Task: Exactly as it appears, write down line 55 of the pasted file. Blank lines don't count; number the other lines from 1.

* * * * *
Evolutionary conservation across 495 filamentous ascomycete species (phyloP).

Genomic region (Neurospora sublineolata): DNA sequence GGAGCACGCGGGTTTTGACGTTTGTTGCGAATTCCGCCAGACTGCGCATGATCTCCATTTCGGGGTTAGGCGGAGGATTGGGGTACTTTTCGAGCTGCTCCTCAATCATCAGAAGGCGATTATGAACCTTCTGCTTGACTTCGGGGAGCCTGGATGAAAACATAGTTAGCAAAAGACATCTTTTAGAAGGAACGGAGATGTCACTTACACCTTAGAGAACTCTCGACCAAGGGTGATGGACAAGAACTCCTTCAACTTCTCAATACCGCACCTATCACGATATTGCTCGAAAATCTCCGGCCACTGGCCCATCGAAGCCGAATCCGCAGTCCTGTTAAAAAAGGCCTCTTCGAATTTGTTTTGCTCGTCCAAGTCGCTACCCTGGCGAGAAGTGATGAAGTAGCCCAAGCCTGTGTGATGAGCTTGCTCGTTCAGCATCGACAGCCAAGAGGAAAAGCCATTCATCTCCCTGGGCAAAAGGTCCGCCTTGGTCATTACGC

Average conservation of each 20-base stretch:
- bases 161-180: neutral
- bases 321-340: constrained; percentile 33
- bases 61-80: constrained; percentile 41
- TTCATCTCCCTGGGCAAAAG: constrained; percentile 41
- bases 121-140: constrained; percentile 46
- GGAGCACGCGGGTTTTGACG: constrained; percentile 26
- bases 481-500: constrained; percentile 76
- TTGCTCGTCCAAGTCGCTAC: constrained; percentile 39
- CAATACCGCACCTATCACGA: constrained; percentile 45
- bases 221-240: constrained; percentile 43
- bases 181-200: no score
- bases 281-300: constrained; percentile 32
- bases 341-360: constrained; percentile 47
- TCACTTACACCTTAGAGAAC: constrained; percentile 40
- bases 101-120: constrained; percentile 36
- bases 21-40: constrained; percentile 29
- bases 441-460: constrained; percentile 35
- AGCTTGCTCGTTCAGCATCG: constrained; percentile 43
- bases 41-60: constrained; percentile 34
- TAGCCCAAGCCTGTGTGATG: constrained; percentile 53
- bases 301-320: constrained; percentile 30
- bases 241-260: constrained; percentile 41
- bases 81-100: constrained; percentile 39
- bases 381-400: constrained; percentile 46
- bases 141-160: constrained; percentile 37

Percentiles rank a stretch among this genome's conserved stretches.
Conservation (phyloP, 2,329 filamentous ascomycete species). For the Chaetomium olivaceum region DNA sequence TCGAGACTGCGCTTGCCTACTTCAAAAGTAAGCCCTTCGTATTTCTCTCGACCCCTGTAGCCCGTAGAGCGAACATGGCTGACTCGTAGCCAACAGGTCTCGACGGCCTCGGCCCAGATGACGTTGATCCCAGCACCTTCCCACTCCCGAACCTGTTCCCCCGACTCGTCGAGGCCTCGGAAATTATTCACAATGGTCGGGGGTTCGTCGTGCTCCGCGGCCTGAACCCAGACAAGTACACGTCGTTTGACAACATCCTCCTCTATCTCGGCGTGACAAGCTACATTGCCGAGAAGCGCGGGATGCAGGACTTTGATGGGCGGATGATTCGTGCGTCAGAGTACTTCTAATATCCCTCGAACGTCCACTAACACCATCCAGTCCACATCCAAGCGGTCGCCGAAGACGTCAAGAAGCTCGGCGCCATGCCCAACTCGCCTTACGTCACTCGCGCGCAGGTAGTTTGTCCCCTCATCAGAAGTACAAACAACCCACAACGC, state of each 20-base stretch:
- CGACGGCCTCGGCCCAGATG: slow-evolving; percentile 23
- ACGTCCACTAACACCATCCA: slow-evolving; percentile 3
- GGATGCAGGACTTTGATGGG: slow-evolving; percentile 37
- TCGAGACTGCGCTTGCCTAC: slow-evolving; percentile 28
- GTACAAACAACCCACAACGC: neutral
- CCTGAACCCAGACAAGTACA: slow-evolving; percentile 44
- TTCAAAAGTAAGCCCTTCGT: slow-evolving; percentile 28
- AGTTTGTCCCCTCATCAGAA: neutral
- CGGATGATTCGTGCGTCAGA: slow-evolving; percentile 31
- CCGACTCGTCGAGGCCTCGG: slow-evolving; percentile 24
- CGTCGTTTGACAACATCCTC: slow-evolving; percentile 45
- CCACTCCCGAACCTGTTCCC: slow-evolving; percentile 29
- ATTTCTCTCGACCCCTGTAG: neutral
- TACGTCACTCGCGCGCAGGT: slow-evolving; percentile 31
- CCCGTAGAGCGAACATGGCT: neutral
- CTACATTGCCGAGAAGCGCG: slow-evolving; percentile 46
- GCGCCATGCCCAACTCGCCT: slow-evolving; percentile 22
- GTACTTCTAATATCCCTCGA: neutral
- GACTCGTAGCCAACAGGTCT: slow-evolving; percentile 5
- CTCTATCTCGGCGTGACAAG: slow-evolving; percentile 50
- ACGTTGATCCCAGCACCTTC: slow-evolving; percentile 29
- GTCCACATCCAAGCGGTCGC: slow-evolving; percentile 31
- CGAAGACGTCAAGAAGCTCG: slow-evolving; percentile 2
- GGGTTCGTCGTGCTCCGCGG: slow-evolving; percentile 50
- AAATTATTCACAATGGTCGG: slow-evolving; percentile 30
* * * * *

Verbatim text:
- AAATTATTCACAATGGTCGG: slow-evolving; percentile 30